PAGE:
Saturday, 14 February 2009

Europe's leaders need to wake up to their own recession

Europe's leaders need to wake up to their own recession
French and German leaders have repeatedly called for an overhaul of the global financial system.

By Pierre Briançon,
Last Updated: 1:09PM GMT 13 Feb 2009

In spite of a poor personal relationship and differences on many other matters, Nicolas Sarkozy and Angela Merkel seem to agree on what the French president calls "the reform of capitalism". Calls for more regulation on banks, hedge funds, rating agencies, short-selling or tax heavens - to name only a few - play well in both Paris and Berlin.

There's a bit of schadenfreude in continental Europe at the crisis of the now much-criticised "Anglo-Saxon" model. That's understandable, after years of being talked down to by the model's practitioners and leading beneficiaries in the City and Wall Street - even though French and German banks tried hard to play with the big boys. But European leaders understandably want to seize the moment to push for greater coordination of global rules, so that tighter regulations in one country won't be undercut by deregulation in another.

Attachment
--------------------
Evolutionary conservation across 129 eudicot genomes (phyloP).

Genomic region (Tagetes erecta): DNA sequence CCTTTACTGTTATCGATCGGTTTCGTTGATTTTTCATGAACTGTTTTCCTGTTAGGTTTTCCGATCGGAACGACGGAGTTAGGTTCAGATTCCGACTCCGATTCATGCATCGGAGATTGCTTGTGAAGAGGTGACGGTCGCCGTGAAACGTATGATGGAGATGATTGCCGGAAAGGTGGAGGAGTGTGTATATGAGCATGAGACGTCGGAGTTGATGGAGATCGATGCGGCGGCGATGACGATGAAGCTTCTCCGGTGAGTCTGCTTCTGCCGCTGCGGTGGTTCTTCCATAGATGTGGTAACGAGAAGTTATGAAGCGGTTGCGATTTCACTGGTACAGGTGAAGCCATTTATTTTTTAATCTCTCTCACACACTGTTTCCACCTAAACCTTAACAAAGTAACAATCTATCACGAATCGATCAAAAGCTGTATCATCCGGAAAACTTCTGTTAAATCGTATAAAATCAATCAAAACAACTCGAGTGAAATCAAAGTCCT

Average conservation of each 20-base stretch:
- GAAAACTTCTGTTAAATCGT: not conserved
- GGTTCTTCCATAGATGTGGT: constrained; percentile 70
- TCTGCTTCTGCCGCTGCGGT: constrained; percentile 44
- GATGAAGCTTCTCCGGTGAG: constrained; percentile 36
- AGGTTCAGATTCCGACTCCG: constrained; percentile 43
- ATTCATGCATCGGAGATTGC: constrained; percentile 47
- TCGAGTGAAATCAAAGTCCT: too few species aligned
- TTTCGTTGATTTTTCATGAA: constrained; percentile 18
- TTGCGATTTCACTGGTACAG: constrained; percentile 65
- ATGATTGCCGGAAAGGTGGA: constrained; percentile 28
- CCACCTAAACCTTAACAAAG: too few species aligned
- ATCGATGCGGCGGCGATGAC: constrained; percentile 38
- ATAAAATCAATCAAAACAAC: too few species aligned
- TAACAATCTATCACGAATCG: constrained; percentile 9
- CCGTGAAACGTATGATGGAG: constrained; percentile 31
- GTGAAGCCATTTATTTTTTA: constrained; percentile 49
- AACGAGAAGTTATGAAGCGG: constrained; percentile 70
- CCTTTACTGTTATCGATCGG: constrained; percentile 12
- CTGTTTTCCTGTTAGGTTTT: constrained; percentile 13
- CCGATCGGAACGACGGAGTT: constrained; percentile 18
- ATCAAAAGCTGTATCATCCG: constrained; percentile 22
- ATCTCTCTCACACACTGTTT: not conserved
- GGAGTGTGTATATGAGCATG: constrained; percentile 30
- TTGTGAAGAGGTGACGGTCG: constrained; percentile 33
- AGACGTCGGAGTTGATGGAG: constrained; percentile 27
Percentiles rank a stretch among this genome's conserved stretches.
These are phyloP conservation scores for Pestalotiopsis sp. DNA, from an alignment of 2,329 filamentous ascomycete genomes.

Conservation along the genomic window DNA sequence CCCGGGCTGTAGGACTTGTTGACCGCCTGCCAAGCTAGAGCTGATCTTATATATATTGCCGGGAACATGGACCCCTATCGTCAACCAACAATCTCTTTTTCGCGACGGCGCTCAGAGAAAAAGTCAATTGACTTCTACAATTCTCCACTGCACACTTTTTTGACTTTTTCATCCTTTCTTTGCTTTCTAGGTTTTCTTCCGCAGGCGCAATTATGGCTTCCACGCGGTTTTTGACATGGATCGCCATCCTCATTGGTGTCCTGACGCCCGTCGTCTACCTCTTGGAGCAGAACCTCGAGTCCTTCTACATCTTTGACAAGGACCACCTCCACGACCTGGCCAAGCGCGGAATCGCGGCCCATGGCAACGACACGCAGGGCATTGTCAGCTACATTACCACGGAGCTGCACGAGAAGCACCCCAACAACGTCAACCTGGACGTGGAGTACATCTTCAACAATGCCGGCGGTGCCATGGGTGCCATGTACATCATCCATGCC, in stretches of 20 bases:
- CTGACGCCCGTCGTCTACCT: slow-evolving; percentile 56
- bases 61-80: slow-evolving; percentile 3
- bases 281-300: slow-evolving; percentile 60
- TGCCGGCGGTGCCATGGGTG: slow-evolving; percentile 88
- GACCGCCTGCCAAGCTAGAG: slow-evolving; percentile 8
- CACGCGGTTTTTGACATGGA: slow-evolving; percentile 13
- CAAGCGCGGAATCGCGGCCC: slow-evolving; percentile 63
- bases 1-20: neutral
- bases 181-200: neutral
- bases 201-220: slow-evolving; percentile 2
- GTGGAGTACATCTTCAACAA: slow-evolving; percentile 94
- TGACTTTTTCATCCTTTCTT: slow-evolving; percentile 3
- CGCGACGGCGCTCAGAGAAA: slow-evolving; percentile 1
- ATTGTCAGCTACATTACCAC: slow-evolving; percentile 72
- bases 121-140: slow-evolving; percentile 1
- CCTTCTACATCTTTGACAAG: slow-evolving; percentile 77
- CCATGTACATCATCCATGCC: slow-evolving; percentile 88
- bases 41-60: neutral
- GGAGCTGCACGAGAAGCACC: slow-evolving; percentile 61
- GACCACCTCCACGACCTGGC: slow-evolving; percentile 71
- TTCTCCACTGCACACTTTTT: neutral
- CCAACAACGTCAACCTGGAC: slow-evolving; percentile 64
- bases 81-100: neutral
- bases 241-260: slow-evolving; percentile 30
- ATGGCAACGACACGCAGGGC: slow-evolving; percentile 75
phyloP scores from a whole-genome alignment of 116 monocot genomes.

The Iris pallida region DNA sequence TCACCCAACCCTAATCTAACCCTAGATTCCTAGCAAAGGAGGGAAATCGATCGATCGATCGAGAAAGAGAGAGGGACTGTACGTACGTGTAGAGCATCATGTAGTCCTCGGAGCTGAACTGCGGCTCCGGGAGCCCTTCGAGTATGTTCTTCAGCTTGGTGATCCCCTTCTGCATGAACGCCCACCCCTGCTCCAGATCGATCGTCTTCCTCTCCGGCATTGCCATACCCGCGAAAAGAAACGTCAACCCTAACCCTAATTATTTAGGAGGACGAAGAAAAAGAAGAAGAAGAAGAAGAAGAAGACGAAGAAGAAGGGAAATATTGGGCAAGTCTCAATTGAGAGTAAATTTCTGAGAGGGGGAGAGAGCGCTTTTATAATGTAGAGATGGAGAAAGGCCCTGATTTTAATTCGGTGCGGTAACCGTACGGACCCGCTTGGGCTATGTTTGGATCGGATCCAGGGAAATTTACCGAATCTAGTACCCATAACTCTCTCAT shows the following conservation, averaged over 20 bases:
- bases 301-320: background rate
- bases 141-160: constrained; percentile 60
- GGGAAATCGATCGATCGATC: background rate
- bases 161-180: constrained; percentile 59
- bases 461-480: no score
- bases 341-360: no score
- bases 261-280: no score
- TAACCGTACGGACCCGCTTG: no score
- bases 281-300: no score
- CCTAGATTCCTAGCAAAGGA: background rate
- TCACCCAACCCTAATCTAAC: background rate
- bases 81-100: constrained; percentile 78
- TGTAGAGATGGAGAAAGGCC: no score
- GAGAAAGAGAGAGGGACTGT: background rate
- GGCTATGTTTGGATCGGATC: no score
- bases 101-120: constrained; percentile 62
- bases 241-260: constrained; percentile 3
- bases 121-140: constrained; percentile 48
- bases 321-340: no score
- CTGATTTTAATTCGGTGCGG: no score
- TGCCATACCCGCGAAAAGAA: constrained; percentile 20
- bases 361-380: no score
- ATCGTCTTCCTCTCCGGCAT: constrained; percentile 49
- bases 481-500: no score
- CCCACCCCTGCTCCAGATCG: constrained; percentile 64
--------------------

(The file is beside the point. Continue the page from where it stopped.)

Global reforms are certainly desirable, but regulation should not be at the top of the European agenda right now. There are more pressing matters.

The recession is deepening throughout the continent and governments have failed to come up with credible stimulus packages. Germany's GDP is expected to contract by some 2pc this year, France's by more than 1pc. EU members have responded with some sensible ideas, but many are tempted by the dangerous sirens of protectionism and economic nationalism - most recently demonstrated by the French auto industry bailout plan.

This weekend's meeting of finance ministers from the G7 group of industrialised countries in Rome will be the first opportunity for European finance ministers to meet Tim Geithner, their new US colleague. Instead of trying to put regulation on top the agenda, the Europeans should focus on the deepening recession.

Without sensible and coordinated policies to share the economic pain and get the financial system back in operation, the bad times could become much worse. If governments don't rise to the urgent economic and financial challenges, they may find there won't be much left to regulate.

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